members of the academic, industry and open source communities, and has elicited
sentiments that a project with OpenCog's goals and scope is long overdue but that its
introduction must be carefully executed. Contingent upon funding for OpenCog
proceeding as planned, we are targeting 1H08 for our first official code release, to be
accompanied by a full complement of documentation, tools, and development support.
3.OpenCog and the Four Key Aspects of AGI Design
At a high level, the work of AI system design may be divided into four aspects:
1.Cognitive Architecture: the overall design of an AI system; what parts does
it have, and how do they connect to each other.
2.Knowledge Representation: how the AI system internally stores declarative,
procedural and episodic knowledge, and how creates its own representations
for elemental and abstracted knowledge in new domains it encounters.
3.Learning: how the AI system learns new elemental and abstracted
knowledge, and how it learns how to learn, and so on.
4.Teaching Methodologies: how the AI system is coupled with other systems
so as to enable it to gain new knowledge about itself, the world and others.
OpenCog will help significantly with all four aspects:
1.Cognitive Architecture: the OpenCog framework is architecture-neutral, and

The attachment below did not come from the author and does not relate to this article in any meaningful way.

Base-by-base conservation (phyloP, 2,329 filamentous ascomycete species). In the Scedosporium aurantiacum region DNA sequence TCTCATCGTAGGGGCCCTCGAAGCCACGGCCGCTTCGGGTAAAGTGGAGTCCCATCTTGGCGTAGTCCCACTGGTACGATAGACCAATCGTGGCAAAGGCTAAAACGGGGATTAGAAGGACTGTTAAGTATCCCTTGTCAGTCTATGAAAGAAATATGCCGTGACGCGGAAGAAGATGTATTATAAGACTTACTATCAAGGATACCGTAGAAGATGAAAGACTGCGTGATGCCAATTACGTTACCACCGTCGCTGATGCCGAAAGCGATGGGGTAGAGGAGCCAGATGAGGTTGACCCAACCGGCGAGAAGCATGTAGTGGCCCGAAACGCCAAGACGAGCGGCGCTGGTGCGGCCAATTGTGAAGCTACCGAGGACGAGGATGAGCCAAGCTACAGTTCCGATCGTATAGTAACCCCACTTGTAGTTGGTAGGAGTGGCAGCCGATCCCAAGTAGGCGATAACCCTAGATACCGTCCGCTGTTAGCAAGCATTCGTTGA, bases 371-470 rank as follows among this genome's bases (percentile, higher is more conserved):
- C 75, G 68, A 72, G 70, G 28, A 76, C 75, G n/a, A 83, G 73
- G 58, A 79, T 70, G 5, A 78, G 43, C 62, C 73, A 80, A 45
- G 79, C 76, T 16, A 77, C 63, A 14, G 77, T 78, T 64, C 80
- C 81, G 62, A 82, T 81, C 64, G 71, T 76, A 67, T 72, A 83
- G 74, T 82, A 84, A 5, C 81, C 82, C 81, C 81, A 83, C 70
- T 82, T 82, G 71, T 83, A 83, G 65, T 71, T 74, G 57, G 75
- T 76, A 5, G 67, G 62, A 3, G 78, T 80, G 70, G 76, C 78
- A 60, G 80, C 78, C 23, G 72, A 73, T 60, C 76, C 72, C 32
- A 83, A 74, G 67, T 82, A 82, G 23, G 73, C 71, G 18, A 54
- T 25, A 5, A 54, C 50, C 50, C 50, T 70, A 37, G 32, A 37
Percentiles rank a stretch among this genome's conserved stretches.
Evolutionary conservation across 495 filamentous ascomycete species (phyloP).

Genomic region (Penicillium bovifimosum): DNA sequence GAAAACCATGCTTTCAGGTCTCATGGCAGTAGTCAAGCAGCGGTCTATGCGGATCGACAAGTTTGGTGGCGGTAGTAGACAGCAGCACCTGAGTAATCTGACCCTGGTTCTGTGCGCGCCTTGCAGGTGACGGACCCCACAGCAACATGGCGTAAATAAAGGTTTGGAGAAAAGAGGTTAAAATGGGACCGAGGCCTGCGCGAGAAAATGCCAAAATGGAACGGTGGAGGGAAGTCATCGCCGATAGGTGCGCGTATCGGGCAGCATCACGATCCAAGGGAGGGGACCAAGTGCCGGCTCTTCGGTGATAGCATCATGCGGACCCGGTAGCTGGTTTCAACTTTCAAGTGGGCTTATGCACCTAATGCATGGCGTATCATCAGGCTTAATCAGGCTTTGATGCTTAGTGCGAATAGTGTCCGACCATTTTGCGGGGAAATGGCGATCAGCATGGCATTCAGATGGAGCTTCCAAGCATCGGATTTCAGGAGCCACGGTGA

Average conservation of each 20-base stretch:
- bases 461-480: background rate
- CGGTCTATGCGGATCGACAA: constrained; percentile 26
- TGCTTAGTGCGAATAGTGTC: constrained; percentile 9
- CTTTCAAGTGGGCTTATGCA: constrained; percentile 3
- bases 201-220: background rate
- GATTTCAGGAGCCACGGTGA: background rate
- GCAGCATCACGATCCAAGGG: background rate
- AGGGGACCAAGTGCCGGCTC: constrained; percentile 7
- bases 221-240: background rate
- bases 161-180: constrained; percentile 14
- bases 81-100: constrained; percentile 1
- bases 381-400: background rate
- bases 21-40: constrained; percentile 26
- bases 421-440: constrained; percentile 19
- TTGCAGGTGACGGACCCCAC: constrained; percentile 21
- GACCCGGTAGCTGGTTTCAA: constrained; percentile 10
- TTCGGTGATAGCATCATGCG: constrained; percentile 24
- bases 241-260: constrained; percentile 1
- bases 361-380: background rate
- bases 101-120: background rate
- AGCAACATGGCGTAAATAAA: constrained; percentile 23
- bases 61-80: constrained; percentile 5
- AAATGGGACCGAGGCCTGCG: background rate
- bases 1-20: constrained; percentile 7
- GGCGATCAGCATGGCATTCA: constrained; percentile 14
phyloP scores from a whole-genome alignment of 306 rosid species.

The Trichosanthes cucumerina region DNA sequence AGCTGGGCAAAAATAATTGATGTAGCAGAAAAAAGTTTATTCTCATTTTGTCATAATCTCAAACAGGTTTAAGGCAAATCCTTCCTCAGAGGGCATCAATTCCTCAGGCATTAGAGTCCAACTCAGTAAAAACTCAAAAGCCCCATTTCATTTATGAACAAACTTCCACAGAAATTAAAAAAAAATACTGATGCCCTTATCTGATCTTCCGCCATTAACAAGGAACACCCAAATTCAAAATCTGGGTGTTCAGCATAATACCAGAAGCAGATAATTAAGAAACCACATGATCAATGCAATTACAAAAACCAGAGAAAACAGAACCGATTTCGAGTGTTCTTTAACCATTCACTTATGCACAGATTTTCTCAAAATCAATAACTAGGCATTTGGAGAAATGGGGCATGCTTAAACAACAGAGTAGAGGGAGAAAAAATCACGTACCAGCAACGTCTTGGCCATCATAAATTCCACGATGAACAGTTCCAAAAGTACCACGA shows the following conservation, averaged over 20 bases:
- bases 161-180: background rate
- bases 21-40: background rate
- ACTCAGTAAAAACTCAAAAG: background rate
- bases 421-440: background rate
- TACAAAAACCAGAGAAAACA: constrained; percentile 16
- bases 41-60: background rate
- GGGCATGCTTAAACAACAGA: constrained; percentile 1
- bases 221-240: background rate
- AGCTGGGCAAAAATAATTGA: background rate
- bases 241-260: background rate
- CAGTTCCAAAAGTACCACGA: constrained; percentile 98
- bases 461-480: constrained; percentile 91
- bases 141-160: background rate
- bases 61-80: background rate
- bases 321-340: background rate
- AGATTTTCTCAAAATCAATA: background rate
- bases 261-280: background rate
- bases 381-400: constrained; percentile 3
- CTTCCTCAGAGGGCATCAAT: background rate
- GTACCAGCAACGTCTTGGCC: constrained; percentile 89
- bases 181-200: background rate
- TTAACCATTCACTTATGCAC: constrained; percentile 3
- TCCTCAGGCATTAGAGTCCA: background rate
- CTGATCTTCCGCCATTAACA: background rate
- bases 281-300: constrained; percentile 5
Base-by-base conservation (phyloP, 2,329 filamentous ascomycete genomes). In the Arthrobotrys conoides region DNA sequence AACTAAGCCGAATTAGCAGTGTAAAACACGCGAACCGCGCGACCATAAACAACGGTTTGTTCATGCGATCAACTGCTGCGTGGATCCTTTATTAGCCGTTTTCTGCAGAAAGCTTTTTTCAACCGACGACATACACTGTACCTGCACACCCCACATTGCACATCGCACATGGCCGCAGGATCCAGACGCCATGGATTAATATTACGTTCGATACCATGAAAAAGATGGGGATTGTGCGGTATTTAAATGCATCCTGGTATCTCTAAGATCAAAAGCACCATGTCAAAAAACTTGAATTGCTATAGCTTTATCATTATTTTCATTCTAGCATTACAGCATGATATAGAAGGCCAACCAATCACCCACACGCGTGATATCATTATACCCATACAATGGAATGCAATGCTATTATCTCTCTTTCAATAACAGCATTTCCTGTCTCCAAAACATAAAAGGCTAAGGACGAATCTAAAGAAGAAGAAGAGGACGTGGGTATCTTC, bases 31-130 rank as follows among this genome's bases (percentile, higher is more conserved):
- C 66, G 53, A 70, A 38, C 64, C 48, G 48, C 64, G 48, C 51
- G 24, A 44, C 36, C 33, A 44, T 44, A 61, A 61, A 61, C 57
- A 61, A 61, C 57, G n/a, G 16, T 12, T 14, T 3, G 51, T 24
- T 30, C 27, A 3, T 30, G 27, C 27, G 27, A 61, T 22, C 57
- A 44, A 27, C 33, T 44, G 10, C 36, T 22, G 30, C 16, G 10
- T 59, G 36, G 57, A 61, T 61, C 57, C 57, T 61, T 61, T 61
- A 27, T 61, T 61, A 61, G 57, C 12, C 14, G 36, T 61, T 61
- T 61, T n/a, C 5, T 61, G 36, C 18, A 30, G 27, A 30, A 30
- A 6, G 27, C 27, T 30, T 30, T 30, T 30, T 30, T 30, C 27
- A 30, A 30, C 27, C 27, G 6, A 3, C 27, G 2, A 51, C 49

will provide facilities to define rich and varied cognitive architectures via
configuration files, with the guiding but flexible principles that a cognitive
architecture will consist of:
 functional units which are modular
 knowledge representation using a local AtomTable containing knowledge
(see below) and a collection of MindAgent objects implementing
cognitive, perceptual or action processes that act on this AtomTable,
and/or interact with the outside world
2.Knowledge Representation: OpenCog will feature:
 a generalized version of the Novamente AtomTable knowledge
representation utilized in the Novamente Cognition Engine (2004). This
representation technology allows rival connectionist and symbolic
artificial intelligence systems to interoperate
 an implementation of a LISP-like language called Combo, specifically
tailored for operating on knowledge represented in AtomTable format
3.Learning: OpenCog will be seeded with two powerful learning mechanisms:
 MOSES probabilistic-program-evolution module
( moses
 PLN Probabilistic Logic Networks module for probabilistic logical
4.Teaching Methodologies: OpenCog will be will be introduced with two
powerful toolsets:
 AGISim integration, an open-source 3D simulation world intended
specifically for instruction of embodied AI systems (2006)
 RelEx integration, a natural language comprehension system that intakes
English sentences and outputs logical relationships suitable for analysis via
AI algorithms. ReEx is to be released soon in conjunction with the Wikia
Search project.
4.OpenCog and the “Operating System” and “Virtual Machine” Metaphors
OpenCog is a vertical systems-level framework for AGI development, so comparisons
to the designs of operating systems such as Linux/UNIX or Windows and virtual
machine environments such as Java and .NET are useful. OpenCog operates atop and
utilizes the services of traditional operating systems, while at the same time many of its